If I were to name my top twenty foods of all time, bran muffins would make the list.
Squished in there between pici al cinghiale and carrot cake, the humble, maligned bran muffin would take its place – for what may be the first time in its existence – in the Hall of Fame.
I love bran muffins for lots of reasons: their moistness, their substance, they’re not too sweet, they can hold their own when dunked in tea or coffee, they give butter a reason to live, their subtlety of flavor, their illusion of healthiness, their extra-crunchy crusts…
But despite their potential to be awesome balls of character-building breakfast, more often than not bran muffins suck. And, though I’ve enjoyed many brilliant bakery bran muffins in my day, I have been totally unsuccessful in my efforts to recreate the perfect bran muffin at home.
In high school, one of my best friends baked me a whole batch of bran muffins for my birthday one year. The only problem was that they remained raw in the middle no matter how long she baked them.
In college, my roommate Kat and I shared a distinct love for the bran muffins made by the company that provided otherwise wholly inedible food to our dorm.
After moving into our own apartment, we set about trying to recreate the hearty goodness at home (as our other roommates will painfully recall). But, despite Kat’s enviable baking skills and our buying tons of wheat bran, oat bran and raisin bran, the archetype eluded us.
And so, for my entire bran muffin loving life, I’ve had to rely on bakeries – or worse – to get my fix. And I know this sounds crazy, but I prefer an industrial bran muffin to any I’ve made at home (and I’ve made a lot of bran muffins at home). Though a great bakery is preferred, I wouldn’t stick my nose up at Dunkin’ Donuts, Starbucks, Tim Hortons, whatever, should the need for bran muffins arise.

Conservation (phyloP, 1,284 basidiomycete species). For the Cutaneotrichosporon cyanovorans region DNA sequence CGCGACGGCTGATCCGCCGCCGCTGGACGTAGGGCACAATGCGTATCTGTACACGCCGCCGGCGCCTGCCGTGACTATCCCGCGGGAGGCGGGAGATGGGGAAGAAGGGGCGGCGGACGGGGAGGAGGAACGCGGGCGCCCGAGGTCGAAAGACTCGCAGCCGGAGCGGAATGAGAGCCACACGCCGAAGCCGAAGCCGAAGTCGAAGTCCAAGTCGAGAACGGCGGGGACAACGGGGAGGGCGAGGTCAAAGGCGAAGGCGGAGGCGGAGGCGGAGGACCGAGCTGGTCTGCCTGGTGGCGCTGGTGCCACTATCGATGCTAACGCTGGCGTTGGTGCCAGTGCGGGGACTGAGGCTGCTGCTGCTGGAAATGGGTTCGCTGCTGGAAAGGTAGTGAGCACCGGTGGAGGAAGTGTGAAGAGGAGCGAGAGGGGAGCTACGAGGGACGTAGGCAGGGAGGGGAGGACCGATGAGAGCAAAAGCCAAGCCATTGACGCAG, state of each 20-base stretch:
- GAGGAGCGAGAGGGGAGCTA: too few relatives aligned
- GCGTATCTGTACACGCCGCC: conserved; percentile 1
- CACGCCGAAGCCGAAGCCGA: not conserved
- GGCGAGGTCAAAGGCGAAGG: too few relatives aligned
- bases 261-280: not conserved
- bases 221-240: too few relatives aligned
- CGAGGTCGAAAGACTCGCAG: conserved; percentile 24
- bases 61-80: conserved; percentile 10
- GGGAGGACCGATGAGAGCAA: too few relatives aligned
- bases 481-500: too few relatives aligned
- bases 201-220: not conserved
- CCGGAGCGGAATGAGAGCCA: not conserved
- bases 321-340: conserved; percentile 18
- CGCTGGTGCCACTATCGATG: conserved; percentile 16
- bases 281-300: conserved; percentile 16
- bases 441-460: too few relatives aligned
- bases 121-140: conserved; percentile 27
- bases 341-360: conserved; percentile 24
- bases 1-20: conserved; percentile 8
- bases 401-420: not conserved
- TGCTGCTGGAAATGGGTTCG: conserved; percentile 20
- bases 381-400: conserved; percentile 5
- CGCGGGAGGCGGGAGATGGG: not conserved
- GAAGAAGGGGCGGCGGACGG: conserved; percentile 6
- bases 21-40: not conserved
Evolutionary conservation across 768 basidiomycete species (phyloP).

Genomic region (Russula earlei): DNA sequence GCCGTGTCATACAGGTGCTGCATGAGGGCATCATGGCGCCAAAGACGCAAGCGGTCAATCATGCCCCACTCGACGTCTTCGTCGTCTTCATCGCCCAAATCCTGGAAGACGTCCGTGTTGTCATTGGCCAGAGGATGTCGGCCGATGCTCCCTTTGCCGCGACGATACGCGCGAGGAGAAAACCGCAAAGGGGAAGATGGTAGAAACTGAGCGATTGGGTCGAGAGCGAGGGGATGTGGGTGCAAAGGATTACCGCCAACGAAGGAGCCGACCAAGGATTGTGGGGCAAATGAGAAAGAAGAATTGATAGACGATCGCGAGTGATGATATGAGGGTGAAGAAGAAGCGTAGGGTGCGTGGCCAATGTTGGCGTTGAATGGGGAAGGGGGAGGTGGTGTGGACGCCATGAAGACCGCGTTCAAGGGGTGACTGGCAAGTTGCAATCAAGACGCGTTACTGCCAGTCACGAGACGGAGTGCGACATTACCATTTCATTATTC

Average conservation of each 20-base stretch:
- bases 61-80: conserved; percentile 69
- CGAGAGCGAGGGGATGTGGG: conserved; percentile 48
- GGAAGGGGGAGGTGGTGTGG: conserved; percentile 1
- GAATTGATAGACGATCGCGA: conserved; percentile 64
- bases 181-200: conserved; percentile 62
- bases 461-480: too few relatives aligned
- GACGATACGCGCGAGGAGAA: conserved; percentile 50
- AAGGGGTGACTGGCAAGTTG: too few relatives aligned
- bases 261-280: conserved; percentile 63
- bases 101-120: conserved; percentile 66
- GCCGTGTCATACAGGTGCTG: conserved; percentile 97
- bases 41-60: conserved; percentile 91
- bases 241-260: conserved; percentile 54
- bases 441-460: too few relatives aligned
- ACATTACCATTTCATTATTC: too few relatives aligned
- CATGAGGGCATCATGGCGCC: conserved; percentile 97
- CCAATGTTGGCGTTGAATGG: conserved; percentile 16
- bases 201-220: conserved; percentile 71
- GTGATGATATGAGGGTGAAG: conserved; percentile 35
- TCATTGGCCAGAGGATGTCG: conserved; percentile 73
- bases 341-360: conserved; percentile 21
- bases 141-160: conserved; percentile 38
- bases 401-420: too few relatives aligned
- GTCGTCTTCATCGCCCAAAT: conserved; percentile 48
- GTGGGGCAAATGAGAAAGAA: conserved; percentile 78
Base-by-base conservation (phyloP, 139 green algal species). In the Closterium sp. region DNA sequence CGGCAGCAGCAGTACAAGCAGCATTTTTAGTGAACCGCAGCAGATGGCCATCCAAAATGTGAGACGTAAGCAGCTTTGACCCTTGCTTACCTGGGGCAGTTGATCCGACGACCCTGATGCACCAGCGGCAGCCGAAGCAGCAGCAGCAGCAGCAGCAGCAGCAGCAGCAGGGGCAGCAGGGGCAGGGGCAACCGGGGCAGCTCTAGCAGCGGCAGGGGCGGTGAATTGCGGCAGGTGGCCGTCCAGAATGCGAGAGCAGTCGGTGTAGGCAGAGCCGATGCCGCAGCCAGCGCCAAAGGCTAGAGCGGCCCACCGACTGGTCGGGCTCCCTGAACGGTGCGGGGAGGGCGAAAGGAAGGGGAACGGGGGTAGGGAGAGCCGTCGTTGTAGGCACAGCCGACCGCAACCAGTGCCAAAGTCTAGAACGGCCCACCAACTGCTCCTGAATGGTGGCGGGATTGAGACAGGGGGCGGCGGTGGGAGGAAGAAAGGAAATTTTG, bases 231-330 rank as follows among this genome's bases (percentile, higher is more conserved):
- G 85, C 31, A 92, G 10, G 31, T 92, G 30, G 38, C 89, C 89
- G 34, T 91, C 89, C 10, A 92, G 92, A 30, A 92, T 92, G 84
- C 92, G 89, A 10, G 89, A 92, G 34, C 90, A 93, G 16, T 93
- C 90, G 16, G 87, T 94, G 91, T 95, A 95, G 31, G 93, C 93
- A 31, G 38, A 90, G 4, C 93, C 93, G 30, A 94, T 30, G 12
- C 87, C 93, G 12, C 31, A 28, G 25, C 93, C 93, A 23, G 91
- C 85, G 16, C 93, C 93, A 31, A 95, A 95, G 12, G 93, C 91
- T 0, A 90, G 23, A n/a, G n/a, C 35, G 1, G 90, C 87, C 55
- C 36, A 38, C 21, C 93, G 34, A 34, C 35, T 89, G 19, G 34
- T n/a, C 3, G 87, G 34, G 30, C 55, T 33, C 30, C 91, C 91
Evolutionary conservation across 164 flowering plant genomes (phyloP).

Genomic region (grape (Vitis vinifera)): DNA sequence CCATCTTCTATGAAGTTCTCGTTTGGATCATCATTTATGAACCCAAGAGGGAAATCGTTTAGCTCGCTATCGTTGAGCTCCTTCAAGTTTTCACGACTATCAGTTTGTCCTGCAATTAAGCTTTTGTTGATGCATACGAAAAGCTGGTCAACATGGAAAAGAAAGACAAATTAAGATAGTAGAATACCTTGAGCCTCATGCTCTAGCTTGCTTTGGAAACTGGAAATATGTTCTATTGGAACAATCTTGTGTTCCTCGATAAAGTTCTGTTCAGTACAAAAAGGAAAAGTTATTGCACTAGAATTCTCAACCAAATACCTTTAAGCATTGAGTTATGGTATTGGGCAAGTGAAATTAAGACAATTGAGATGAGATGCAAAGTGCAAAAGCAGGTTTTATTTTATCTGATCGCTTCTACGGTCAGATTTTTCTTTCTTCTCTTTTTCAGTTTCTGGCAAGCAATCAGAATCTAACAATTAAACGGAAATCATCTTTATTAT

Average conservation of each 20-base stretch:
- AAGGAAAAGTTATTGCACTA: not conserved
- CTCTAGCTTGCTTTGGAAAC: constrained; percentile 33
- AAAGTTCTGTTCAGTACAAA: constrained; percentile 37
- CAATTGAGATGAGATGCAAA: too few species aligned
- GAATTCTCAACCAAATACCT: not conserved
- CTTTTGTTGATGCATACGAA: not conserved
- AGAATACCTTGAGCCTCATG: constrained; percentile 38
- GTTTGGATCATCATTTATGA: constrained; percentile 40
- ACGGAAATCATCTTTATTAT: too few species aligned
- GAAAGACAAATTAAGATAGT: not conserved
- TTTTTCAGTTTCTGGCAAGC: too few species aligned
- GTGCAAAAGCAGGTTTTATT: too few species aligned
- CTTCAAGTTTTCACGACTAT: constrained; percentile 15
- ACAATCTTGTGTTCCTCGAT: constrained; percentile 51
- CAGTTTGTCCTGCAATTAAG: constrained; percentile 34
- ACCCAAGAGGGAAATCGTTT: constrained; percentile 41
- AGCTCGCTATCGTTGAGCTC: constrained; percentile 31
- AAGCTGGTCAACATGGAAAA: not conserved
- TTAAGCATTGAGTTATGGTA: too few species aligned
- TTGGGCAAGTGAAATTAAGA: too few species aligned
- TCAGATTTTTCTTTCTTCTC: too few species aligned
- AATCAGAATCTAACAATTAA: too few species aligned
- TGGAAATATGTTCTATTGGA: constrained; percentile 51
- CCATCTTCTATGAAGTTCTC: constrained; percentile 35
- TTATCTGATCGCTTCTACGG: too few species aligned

So you can understand the problem I faced when, upon arriving down under, I quickly realized that, despite an unhealthy love for banana bread and friands, Australians don’t do bran muffins.
Let’s just let that sink in, shall we?
In my experience, muffins here almost always come in either a blueberry or raspberry variety and taste more like processed cake than anything else. (Though there are some very noteworthy exceptions: Bourke Street Bakery and The Shortlist. And though these places do make some excellent muffins, none are bran). After hearing my complaints about the lack of adequate muffins, I’ve had two Australian friends tell me to quit ya’ whingeing coz muffins are too cakey and gross. Here, have some banana bread!
But you’re all just doing it wrong! I tell them. It’s as if the banana bread and friand lobbies have pushed muffins out of rotation! And it’s unfair!
So what’s a bran muffin lover to do in a bran muffinless land?
Complain about it.
I’m only partly kidding. Truth is, I complained about it to the right person, my dear friend John, a Canadian who, by very dint of his birthplace, understood my plight. Last week he gifted me with a very thoughtfully handwritten copy of his favorite bran muffin recipe from Jeffrey Alford and Naomi Duguid’s Home Baking.
The husband and wife team claim to have tested all sorts of precise ingredients to achieve the ideal bran muffin. Unfortunately, I took those precise ingredients and substituted them with whatever I had in the refrigerator, which may or may not have been the reason these muffins were…ehh.
While the husband, who likes bran muffins (“but not like you do,” he reminded me), gobbled up 2 while they were still warm, I found them…lacking. They were too light, not sweet enough (!) and had a slightly tangy, baking soda aftertaste. This might be explained by the fact that I swapped out whole milk for skim, sour cream for labne, and molasses for golden syrup. Maybe it was because I ate them while they were still ever-so-slightly warm, which always negatively distorts my baked good-receptor taste buds.
Maybe I’ll give them another shot tomorrow morning.
I’m sure I’ll be much more forgiving with a big cup of something hot in front of me. And maybe it’s a lesson. The perfect bran muffin may be unachievable. Especially if I never follow the recipe.
Adapted beyond recognition from Jeffrey Alford and Naomi Duguid’s Home Baking, courtesy of John. Makes 10 medium-small muffins. (To enlarge John’s copy of the recipe, click the photo.)
…or until the sides of the muffin pull away slightly from the sides of the tin and a toothpick inserted comes out clean. Remove muffins from the tin and cool on a wire rack.
MY (not-encouraged) CHANGES:
I used skim milk rather than whole
I used labne rather than sour cream
I added 1/2 cup soaked (and drained) raisins
I used golden syrup rather than molasses
P.S. If you have THE PERFECT bran muffin recipe, please share. I can’t promise you I’ll follow it, but I will be jealous of your peace of mind.